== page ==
Self-Esteem vs. Self-Control: Who Is Really Winning?
The cover of Time Magazine for May 20, 2013, shows a teen girl lying on her stomach taking a “selfie” (picture of self) with the title “The Me Me Me Generation.” Current data for popular baby names shows that Messiah and King are among the fastest-rising baby names in America. Psychologist Jean Twenge and her colleagues recently studied college freshmen determining they have the highest self-esteems and lowest achievements of any generation with the highest levels of anxiety and depression.
As parents, what can we do to help our children? Twenge goes on to talk about the importance of self-control in kids. Those with self-control go on to be the most successful. As a group, we are worried about our children’s self-esteem far more than we are their ability to control themselves. Someone’s child cheats on a test or gets in a fight at school, and the teachers are afraid to call the parents for fear of their job or personal attack. Coaches of children’s sports are being abused and even killed by kids as well as parents. Our society lacks self-control. Our children must be encouraged to succeed due to hard work and determination rather than calling them a “rock star” just for participating, While it is important that kids “feel good about themselves” for participating in an event, do adults really think children don’t know one team wins and one team loses? They deserve more credit than that.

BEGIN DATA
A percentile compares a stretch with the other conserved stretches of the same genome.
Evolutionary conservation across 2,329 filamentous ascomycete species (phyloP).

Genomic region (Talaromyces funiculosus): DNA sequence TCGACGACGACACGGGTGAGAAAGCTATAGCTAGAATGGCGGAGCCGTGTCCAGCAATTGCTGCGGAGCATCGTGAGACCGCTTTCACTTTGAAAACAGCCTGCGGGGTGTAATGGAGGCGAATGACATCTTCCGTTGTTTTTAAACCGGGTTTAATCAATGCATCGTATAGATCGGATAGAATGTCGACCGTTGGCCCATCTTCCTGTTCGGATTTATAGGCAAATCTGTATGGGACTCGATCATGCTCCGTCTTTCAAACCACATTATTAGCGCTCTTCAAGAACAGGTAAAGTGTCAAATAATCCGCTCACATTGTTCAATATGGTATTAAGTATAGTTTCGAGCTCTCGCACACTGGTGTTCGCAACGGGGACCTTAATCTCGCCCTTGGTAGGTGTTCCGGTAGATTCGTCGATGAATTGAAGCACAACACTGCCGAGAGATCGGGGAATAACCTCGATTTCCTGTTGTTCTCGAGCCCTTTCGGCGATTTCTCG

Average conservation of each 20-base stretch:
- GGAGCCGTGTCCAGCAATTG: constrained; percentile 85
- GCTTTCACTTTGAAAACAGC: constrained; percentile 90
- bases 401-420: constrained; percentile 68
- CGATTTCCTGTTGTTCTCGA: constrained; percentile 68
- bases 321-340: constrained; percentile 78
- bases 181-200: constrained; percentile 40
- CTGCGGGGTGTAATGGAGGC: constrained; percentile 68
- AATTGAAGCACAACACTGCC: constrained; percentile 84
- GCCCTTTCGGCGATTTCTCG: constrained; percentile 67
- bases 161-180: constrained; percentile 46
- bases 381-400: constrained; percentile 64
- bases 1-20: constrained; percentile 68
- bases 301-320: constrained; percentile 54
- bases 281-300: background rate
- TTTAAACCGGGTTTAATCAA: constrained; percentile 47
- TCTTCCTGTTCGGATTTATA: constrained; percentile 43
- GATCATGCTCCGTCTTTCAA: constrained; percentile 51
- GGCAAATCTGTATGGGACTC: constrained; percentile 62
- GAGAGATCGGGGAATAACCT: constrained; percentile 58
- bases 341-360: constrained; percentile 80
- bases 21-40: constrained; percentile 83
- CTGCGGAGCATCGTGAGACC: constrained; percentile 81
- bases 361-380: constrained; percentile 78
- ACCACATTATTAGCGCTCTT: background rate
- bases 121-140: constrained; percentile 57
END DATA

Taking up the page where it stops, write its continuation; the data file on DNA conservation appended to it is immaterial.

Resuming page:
Let us hold the standards high for our children. However, let’s begin to hold the bar high for acts of kindness, caring for others, and self-control, rather than being the most beautiful, smartest, and best without the work.